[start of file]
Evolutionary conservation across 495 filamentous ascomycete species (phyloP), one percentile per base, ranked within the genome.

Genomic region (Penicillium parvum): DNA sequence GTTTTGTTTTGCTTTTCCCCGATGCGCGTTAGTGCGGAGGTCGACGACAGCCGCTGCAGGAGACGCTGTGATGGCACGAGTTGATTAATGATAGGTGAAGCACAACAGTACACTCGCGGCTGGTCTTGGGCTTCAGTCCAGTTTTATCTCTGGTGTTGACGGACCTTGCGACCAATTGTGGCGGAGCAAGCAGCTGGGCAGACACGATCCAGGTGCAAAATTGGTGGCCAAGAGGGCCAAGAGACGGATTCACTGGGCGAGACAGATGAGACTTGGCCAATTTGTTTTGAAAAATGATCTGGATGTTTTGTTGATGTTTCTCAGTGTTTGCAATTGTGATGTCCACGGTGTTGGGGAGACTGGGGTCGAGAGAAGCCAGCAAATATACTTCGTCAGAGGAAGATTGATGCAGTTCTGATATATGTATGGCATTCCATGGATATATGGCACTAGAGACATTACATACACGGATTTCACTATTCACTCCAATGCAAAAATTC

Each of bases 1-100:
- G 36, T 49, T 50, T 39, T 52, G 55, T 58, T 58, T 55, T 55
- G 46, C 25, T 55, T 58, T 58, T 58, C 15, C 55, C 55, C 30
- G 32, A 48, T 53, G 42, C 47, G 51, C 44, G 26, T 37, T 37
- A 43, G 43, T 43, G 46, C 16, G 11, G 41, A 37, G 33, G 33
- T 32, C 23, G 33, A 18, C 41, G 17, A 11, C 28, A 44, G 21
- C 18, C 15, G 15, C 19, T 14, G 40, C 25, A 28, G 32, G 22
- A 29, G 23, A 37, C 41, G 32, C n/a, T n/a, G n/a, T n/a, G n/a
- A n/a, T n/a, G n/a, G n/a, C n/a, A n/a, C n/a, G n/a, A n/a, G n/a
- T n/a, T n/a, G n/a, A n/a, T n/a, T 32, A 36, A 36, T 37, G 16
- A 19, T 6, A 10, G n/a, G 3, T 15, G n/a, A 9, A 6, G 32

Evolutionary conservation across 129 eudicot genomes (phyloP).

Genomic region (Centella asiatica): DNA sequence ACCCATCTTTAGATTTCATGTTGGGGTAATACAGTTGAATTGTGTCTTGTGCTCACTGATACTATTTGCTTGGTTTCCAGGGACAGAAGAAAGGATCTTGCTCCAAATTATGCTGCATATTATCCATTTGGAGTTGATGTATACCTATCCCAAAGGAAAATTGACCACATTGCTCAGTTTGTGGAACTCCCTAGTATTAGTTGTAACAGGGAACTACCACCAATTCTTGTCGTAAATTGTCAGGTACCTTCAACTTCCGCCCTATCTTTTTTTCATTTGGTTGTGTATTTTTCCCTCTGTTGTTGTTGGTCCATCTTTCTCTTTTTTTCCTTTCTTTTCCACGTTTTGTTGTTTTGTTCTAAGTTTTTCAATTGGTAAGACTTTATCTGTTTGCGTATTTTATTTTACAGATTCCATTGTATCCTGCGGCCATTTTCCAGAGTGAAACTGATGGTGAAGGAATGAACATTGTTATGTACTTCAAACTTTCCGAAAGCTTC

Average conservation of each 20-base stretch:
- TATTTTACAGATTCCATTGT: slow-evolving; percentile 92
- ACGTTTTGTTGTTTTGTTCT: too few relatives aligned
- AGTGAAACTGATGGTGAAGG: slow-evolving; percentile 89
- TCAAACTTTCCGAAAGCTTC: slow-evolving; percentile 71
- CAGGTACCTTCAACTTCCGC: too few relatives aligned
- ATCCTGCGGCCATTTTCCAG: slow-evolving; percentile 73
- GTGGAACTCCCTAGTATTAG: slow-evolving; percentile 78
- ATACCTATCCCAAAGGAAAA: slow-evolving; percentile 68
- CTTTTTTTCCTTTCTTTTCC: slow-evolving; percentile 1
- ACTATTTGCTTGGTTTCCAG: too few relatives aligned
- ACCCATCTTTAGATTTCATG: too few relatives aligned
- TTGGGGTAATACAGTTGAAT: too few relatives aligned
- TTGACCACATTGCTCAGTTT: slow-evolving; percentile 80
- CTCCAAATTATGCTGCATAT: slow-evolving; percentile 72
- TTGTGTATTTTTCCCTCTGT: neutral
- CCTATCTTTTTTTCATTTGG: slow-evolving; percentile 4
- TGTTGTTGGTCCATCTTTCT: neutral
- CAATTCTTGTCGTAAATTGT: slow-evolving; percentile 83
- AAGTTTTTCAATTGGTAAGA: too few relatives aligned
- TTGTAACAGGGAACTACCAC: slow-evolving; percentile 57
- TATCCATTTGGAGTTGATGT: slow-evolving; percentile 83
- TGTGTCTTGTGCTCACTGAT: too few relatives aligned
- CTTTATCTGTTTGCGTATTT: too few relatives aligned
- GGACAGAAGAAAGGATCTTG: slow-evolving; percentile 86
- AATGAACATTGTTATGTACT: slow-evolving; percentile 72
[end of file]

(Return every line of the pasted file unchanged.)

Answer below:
Evolutionary conservation across 495 filamentous ascomycete species (phyloP), one percentile per base, ranked within the genome.

Genomic region (Penicillium parvum): DNA sequence GTTTTGTTTTGCTTTTCCCCGATGCGCGTTAGTGCGGAGGTCGACGACAGCCGCTGCAGGAGACGCTGTGATGGCACGAGTTGATTAATGATAGGTGAAGCACAACAGTACACTCGCGGCTGGTCTTGGGCTTCAGTCCAGTTTTATCTCTGGTGTTGACGGACCTTGCGACCAATTGTGGCGGAGCAAGCAGCTGGGCAGACACGATCCAGGTGCAAAATTGGTGGCCAAGAGGGCCAAGAGACGGATTCACTGGGCGAGACAGATGAGACTTGGCCAATTTGTTTTGAAAAATGATCTGGATGTTTTGTTGATGTTTCTCAGTGTTTGCAATTGTGATGTCCACGGTGTTGGGGAGACTGGGGTCGAGAGAAGCCAGCAAATATACTTCGTCAGAGGAAGATTGATGCAGTTCTGATATATGTATGGCATTCCATGGATATATGGCACTAGAGACATTACATACACGGATTTCACTATTCACTCCAATGCAAAAATTC

Each of bases 1-100:
- G 36, T 49, T 50, T 39, T 52, G 55, T 58, T 58, T 55, T 55
- G 46, C 25, T 55, T 58, T 58, T 58, C 15, C 55, C 55, C 30
- G 32, A 48, T 53, G 42, C 47, G 51, C 44, G 26, T 37, T 37
- A 43, G 43, T 43, G 46, C 16, G 11, G 41, A 37, G 33, G 33
- T 32, C 23, G 33, A 18, C 41, G 17, A 11, C 28, A 44, G 21
- C 18, C 15, G 15, C 19, T 14, G 40, C 25, A 28, G 32, G 22
- A 29, G 23, A 37, C 41, G 32, C n/a, T n/a, G n/a, T n/a, G n/a
- A n/a, T n/a, G n/a, G n/a, C n/a, A n/a, C n/a, G n/a, A n/a, G n/a
- T n/a, T n/a, G n/a, A n/a, T n/a, T 32, A 36, A 36, T 37, G 16
- A 19, T 6, A 10, G n/a, G 3, T 15, G n/a, A 9, A 6, G 32

Evolutionary conservation across 129 eudicot genomes (phyloP).

Genomic region (Centella asiatica): DNA sequence ACCCATCTTTAGATTTCATGTTGGGGTAATACAGTTGAATTGTGTCTTGTGCTCACTGATACTATTTGCTTGGTTTCCAGGGACAGAAGAAAGGATCTTGCTCCAAATTATGCTGCATATTATCCATTTGGAGTTGATGTATACCTATCCCAAAGGAAAATTGACCACATTGCTCAGTTTGTGGAACTCCCTAGTATTAGTTGTAACAGGGAACTACCACCAATTCTTGTCGTAAATTGTCAGGTACCTTCAACTTCCGCCCTATCTTTTTTTCATTTGGTTGTGTATTTTTCCCTCTGTTGTTGTTGGTCCATCTTTCTCTTTTTTTCCTTTCTTTTCCACGTTTTGTTGTTTTGTTCTAAGTTTTTCAATTGGTAAGACTTTATCTGTTTGCGTATTTTATTTTACAGATTCCATTGTATCCTGCGGCCATTTTCCAGAGTGAAACTGATGGTGAAGGAATGAACATTGTTATGTACTTCAAACTTTCCGAAAGCTTC

Average conservation of each 20-base stretch:
- TATTTTACAGATTCCATTGT: slow-evolving; percentile 92
- ACGTTTTGTTGTTTTGTTCT: too few relatives aligned
- AGTGAAACTGATGGTGAAGG: slow-evolving; percentile 89
- TCAAACTTTCCGAAAGCTTC: slow-evolving; percentile 71
- CAGGTACCTTCAACTTCCGC: too few relatives aligned
- ATCCTGCGGCCATTTTCCAG: slow-evolving; percentile 73
- GTGGAACTCCCTAGTATTAG: slow-evolving; percentile 78
- ATACCTATCCCAAAGGAAAA: slow-evolving; percentile 68
- CTTTTTTTCCTTTCTTTTCC: slow-evolving; percentile 1
- ACTATTTGCTTGGTTTCCAG: too few relatives aligned
- ACCCATCTTTAGATTTCATG: too few relatives aligned
- TTGGGGTAATACAGTTGAAT: too few relatives aligned
- TTGACCACATTGCTCAGTTT: slow-evolving; percentile 80
- CTCCAAATTATGCTGCATAT: slow-evolving; percentile 72
- TTGTGTATTTTTCCCTCTGT: neutral
- CCTATCTTTTTTTCATTTGG: slow-evolving; percentile 4
- TGTTGTTGGTCCATCTTTCT: neutral
- CAATTCTTGTCGTAAATTGT: slow-evolving; percentile 83
- AAGTTTTTCAATTGGTAAGA: too few relatives aligned
- TTGTAACAGGGAACTACCAC: slow-evolving; percentile 57
- TATCCATTTGGAGTTGATGT: slow-evolving; percentile 83
- TGTGTCTTGTGCTCACTGAT: too few relatives aligned
- CTTTATCTGTTTGCGTATTT: too few relatives aligned
- GGACAGAAGAAAGGATCTTG: slow-evolving; percentile 86
- AATGAACATTGTTATGTACT: slow-evolving; percentile 72